Why do an LLM?
For students interested in law, there seems to be an obvious career path: firstly you do an undergraduate LLB degree, then you take some legal qualifications, and before you know it, you're a lawyer. Of course this isn't the only path, with a lot of lawyers having instead chosen to do a non-law degree followed by the law conversion course. There are other routes into law too, with paralegal work and apprenticeships appealing to those who prefer a less academic-focused view on law.
But what if you happen to like the academic side, and prefer the idea of learning to the practical route straight into a career? Well, it is possible to continue studying law after your LLB, with an LLM. Unlike the LPC, which covers everything you would need to know to practise law, an LLM will usually only cover only one area of law, but in great detail – but it also won't qualify you as a lawyer.
Why study an LLM?
Well, as we just discussed, an LLM will give you a very in-depth look into one specific area of law. There are many reasons for doing this. Some practising lawyers return to education to do an LLM in order to specialise further in an area they have worked in and found particularly interesting. The LLM allows lawyers to further develop their career in a direction of their choosing.
Some students fresh out of an LLB choose to do an LLM because they just love the academic side of law. Some may then go on to become a qualified lawyer, but some might use their LLM to go into teaching law.
Is the LLM right for me?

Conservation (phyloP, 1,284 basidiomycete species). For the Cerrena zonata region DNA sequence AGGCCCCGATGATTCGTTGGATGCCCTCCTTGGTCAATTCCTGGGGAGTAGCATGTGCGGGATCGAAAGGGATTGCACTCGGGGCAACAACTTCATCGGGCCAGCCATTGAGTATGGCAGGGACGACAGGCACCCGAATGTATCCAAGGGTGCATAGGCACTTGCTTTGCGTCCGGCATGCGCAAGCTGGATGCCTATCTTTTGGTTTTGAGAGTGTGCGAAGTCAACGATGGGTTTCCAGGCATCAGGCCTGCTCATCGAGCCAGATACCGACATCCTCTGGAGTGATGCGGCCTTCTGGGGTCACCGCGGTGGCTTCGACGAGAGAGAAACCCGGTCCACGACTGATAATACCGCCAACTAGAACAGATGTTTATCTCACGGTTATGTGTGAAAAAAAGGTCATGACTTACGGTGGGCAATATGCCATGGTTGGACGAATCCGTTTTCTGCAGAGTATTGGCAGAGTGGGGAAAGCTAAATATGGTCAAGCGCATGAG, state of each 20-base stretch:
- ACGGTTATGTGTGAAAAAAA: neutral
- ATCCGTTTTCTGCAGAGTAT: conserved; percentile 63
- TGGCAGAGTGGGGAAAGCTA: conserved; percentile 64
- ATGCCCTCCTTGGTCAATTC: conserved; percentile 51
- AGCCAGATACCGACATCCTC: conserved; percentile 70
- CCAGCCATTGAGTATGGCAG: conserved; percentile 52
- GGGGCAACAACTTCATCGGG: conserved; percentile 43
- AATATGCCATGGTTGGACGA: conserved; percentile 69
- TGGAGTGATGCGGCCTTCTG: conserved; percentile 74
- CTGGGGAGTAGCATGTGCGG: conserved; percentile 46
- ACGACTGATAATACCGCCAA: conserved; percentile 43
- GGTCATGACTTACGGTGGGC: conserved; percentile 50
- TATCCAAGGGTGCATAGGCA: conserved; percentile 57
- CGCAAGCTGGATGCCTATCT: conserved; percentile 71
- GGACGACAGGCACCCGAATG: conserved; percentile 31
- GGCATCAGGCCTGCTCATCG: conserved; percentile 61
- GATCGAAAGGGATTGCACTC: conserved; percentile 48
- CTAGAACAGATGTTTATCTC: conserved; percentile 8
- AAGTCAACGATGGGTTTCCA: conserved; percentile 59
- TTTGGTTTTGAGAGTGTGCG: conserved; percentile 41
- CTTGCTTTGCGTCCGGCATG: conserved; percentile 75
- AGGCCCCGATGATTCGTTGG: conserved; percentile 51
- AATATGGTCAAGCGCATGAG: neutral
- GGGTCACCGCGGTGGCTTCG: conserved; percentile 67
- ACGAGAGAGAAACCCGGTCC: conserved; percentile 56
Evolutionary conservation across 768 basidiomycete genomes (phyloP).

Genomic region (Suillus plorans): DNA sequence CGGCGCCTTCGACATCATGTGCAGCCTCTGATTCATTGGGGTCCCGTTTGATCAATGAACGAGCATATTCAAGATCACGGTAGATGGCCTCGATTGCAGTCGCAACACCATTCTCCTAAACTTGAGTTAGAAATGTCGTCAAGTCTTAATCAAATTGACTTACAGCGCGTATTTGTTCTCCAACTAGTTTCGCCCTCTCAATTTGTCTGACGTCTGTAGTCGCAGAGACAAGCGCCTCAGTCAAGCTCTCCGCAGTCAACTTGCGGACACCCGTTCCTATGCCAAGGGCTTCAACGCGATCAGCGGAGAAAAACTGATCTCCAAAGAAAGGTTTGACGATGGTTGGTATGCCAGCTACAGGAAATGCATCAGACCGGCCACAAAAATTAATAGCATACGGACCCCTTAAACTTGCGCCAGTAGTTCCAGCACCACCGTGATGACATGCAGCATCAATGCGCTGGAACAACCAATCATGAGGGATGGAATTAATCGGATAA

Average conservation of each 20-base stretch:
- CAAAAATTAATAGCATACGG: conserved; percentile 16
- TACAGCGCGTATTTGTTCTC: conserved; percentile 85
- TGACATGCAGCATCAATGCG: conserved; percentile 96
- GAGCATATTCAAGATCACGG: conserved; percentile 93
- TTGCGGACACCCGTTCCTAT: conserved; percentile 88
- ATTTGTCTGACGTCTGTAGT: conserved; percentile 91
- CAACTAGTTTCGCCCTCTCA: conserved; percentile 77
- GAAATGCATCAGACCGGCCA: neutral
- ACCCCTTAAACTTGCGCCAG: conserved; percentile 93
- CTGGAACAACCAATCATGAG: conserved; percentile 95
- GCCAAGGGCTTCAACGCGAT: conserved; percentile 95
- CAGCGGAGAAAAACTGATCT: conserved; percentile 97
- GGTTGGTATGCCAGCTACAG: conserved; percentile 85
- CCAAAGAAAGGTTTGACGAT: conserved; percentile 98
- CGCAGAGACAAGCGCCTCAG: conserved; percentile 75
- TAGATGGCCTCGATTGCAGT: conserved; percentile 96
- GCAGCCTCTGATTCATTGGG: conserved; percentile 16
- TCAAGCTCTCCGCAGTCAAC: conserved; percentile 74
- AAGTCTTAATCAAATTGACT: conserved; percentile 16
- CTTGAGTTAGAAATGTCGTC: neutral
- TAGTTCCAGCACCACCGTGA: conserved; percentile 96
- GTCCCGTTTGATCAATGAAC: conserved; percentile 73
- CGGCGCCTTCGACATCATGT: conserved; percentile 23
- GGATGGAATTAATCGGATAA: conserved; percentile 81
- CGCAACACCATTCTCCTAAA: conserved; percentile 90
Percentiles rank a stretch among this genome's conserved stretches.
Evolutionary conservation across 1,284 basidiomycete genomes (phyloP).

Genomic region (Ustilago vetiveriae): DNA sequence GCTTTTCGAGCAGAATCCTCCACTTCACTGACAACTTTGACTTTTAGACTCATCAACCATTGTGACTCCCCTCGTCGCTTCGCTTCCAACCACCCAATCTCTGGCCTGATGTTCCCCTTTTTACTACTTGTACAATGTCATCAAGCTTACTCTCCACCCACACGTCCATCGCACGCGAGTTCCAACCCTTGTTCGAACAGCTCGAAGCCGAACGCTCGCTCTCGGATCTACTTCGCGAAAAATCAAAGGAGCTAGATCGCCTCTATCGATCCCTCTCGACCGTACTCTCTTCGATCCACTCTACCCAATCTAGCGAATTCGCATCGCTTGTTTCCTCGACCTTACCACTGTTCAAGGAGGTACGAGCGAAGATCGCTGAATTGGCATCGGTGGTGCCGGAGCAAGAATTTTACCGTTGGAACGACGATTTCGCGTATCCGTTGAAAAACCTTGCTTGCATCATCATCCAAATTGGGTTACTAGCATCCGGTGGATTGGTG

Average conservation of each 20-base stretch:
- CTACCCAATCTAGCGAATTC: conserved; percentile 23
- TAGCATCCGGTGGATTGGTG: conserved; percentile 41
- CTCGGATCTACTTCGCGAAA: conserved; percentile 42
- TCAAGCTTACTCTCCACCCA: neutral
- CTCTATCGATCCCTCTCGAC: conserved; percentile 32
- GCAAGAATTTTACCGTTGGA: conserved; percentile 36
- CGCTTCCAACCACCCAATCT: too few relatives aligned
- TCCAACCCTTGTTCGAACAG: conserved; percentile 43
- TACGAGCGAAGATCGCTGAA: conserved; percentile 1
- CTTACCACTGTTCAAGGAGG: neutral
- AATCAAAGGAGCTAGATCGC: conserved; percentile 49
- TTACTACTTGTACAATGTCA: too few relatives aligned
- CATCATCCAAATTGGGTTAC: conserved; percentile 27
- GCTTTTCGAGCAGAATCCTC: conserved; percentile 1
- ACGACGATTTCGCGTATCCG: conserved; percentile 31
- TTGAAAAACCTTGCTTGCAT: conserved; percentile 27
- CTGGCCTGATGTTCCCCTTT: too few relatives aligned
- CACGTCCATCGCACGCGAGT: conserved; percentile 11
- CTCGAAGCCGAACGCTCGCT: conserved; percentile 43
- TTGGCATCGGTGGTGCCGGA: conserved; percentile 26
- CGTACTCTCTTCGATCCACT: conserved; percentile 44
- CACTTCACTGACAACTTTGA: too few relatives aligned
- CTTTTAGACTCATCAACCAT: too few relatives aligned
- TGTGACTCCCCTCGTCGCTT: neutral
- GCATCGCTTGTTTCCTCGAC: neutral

Only you can decide whether you should continue with an education in law or try to dive straight into your career, but we're here to advise.
Like with any postgraduate degree, the LLM is incredibly academically intense. This means that you should only really be considering it if you're prepared to put in the hours. You should really eat, sleep and breathe the particular area of law you're looking into.
Not just that, but you should also love academia itself. You might love law, but it's possible that it's just the more practical aspects that you enjoy. Continuing in university means more essays, more citations and a lot more reading. If the thought of that doesn't fill you with excitement, an LLM probably isn't for you.
Will an LLM improve my chances of employment?
It might, but there's no guarantee. While it's unlikely to improve your chances of getting a training contract, it will mean that you have very impressive and specific knowledge in your field. In the long term, knowing more about your area of law will always come in handy, but you could learn everything you'd want to know on the job.
Ultimately, the only real reason for doing an LLM is because you actually want to (we know, mind-blowing). They do cost a fair bit of money, but you can now get a government loan to help you out.
Does an LLM sound right up your street? Check out our course search.